Went to see Juno on Tuesday and I cried laughing while still getting the feeling that this film is getting me to think, is spreading a message, that the story is opening a window onto real-life questions. Things I seldom seem to find in typical comedies. The film tell the story of a 16 year old girl that become pregnant, consider abortion, but then decide to carry the child through pregnancy and give it up for adoption. Although some have critiqued this as pro-life, Ellen Page, playing the role of Juno, deny this. Nonetheless, I think the film do open up the conversation, and also open up the possibility that teenagers can carry on with a pregnancy.

I grew up with the concept that abortion was wrong, and that was the beginning and the end of the conversation. A lot of my ideas on things have changed over the years, but in general I am still very much against it. A few weeks ago I did an exercise with some of the Engineering students in my class: After giving them a certain moral dilemma, I asked them what their gutt-feel is about how we should think about this. This was at about week 3 or 4 of an introductory course in ethics. I then let them argue their point, but they had to use utilitarianism or deontology, with the various sub-forms we taught them to make the case. The purpose of the exercise was to shoe them how they actually are using certain ways of thinking unconsciously already, and how their gutt-feel fit into the approach they would choose in the end. I guess what I’m writing is a similar exercise.

Somehow the pro-life/pro-choice argument don’t seem to work for me. Also, it seems to be an American conversation, since I haven’t found these categories working that strongly in South Africa, and we’ve also been through the whole process of legalizing abortion. Furthermore, and for once in my life I need to protect the conservatives, I’ve found it strange how documentaries such as Jesus Camp or Baby Bible Bashers portray the fight against abortion as one of the worst things Evangelicals can do. Am I missing something? What’s the big deal? OK, I don’t like the whole “you’re sinning and going the hell because the Bible tell us so” language that sometimes get used myself, but is it so wrong to fight for those who can’t fight for themselves? Isn’t that something we find with the historical Jesus as well? Isn’t one of the most outstanding features of the historical Jesus his approach to children (see for example Andries van Aarde’s Fatherless in Galilee – not for the faint of heart)? On Parchment and Pen a while ago. Micheal Paton wrote this post on a theological understanding of abortion, also saying that we cannot defend abortion theologically in any way.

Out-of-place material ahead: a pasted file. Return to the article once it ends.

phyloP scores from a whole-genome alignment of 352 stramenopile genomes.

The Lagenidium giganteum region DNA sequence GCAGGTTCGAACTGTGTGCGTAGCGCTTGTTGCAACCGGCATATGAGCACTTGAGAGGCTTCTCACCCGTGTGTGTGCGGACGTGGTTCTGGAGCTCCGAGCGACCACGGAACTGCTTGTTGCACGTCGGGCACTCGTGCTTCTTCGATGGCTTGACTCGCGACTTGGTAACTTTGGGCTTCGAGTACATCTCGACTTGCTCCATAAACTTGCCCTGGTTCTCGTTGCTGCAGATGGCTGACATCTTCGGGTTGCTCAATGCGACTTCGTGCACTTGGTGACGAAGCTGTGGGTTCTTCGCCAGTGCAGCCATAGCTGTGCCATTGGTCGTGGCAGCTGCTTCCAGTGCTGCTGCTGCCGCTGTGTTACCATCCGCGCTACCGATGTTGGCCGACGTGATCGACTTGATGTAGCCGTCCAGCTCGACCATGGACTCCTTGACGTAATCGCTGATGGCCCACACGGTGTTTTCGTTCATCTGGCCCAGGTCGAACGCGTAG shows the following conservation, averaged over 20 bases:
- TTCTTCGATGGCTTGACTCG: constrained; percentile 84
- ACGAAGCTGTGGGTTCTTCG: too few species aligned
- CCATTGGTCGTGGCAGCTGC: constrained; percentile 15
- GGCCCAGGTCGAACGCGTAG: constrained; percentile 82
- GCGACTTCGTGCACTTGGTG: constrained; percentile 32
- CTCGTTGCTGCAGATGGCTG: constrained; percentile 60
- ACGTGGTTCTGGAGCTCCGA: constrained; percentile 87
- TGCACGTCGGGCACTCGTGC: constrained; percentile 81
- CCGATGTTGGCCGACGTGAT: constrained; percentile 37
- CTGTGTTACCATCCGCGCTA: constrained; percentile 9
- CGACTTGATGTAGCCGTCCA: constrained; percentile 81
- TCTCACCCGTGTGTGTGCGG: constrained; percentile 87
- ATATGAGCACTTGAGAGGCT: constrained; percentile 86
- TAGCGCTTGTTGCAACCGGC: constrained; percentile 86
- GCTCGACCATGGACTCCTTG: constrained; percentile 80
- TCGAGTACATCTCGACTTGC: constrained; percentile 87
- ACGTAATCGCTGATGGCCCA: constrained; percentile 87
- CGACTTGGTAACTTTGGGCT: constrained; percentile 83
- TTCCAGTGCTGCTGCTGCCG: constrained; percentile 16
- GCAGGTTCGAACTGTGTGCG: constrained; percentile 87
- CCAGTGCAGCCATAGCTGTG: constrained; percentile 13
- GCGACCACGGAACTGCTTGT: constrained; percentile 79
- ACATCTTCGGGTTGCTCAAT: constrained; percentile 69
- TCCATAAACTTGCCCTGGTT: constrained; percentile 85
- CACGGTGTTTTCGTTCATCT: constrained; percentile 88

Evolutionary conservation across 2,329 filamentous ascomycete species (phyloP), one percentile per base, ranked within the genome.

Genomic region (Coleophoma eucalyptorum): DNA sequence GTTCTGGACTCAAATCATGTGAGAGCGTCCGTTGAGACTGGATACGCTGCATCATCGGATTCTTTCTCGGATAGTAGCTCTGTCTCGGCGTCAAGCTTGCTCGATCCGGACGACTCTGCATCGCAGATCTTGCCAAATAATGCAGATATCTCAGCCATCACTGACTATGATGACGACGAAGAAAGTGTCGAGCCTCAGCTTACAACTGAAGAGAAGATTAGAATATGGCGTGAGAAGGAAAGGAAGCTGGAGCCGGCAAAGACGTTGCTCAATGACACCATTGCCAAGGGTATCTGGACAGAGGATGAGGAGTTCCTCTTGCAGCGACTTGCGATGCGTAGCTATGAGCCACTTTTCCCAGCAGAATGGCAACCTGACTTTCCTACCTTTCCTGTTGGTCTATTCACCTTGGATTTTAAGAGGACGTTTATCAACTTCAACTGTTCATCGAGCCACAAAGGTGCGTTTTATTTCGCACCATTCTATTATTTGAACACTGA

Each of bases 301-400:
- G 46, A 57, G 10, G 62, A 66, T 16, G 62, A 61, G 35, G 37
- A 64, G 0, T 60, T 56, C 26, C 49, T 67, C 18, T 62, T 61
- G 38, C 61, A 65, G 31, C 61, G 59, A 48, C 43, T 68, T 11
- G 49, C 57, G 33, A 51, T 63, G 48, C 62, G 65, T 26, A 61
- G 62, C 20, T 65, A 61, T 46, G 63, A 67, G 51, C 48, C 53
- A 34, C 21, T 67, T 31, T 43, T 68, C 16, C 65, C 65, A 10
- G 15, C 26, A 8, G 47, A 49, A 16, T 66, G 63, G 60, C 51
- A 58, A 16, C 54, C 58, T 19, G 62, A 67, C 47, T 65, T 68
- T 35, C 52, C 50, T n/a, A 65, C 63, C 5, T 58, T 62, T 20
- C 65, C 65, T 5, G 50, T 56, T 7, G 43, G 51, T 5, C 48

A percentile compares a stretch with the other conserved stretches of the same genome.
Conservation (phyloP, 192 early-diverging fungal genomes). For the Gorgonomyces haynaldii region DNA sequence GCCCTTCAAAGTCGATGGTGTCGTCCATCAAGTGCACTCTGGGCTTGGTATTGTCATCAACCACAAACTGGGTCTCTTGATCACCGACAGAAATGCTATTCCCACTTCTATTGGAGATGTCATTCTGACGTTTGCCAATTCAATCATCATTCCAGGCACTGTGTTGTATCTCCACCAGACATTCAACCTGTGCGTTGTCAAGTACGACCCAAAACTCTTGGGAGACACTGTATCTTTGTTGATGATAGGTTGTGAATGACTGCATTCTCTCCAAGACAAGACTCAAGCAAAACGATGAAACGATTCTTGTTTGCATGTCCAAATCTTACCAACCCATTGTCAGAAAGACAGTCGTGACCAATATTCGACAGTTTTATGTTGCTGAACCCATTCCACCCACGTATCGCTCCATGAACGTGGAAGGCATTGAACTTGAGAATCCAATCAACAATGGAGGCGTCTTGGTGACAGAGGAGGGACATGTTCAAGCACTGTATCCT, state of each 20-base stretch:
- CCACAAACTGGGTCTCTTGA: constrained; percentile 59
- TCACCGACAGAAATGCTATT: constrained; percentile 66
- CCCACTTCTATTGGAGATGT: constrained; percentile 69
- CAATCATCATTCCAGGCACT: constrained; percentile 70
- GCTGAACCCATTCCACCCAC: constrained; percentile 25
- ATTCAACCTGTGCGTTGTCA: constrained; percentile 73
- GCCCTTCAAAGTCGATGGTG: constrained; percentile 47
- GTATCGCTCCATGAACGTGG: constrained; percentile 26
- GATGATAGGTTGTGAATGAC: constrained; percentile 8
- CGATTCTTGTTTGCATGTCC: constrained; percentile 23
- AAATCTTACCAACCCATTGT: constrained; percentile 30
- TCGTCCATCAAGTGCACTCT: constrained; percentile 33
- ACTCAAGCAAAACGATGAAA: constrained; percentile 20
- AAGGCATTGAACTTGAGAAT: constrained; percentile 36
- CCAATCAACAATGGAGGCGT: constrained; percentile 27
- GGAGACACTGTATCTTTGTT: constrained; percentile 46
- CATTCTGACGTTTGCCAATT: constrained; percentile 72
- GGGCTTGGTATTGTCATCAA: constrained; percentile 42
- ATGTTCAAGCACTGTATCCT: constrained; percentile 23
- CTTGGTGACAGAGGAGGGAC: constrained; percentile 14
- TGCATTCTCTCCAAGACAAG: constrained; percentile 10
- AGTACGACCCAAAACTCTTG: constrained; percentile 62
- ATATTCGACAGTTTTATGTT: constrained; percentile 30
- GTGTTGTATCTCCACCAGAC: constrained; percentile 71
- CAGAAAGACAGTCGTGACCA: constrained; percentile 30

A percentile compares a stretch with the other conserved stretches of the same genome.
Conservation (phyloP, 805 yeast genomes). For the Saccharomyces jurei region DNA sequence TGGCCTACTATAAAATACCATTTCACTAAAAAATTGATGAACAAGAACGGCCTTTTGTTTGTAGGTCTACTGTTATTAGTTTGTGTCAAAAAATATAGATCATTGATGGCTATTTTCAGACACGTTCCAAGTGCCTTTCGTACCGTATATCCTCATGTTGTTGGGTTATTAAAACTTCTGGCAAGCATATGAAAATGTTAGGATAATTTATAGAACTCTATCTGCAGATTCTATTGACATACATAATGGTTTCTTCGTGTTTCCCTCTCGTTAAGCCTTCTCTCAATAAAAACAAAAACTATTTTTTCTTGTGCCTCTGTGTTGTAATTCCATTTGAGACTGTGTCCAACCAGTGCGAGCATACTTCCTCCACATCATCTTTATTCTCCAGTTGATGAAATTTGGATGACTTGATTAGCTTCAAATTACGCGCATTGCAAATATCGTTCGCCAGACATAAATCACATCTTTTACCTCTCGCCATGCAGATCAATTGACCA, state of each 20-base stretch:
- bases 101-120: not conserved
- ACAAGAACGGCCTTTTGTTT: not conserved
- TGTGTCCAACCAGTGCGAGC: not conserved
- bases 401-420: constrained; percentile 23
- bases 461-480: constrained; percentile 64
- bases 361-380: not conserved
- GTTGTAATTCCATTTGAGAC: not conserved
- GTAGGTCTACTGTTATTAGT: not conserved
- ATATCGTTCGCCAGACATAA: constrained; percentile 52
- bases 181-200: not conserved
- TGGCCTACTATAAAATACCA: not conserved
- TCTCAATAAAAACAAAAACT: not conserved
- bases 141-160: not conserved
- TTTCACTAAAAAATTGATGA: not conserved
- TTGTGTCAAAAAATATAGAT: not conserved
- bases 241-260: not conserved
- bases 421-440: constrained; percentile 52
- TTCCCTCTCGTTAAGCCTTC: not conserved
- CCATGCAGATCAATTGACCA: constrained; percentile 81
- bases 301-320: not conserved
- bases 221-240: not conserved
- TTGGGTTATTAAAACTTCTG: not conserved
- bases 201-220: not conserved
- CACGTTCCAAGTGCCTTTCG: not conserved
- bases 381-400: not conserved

Back to Juno. This movie paints a beautiful picture of teenage sex. It paints a picture of teenagers going into casual sex, but also of teenage relations that can actually be really serious. I’m not going into this controversial question today, but rather, I think the movie does something that Christians need to do to get past the pro-life/pro-choice argument. Juno opens up possibilities for pregnant teenagers. It open up the possibility that there is teenage life after pregnancy, while still living with the reality that people at school will be looking weirdly at you. It open up the possibility that there is good adoption parents out there, even if they do have mistakes and get divorced and are somewhat weird.

I guess the question is not an easy one. What do we make of a girl that gets pregnant because of rape? And with rape being such a reality in South Africa, this is the problematic part of the conversation we are being confronted with. And from a pastoral perspective, I can really understand some girls choice for abortion. The task of the church is also to fight for the defenseless parts of creation. This would also include the unborn baby. But we also have the task of fighting for the mothers who cannot see light in the dark tunnel of pregnancy, to point out new possibilities, and help them to carry it through. Hopefully this would be a little different than those standing outside abortions clinics with posters with guilt-laden messages.

I leave you with some questions:

Why is abortion considered pro-choice? Is it not more pro-adult? Saying that the needs of the adult human being are more important than that of the infant human being?

Shouldn’t the church maybe be blamed for abortion being so popular, since we have made it so difficult for girls who got pregnant, and helped create a society that really give pregnant teenagers little hope and a lot of despair?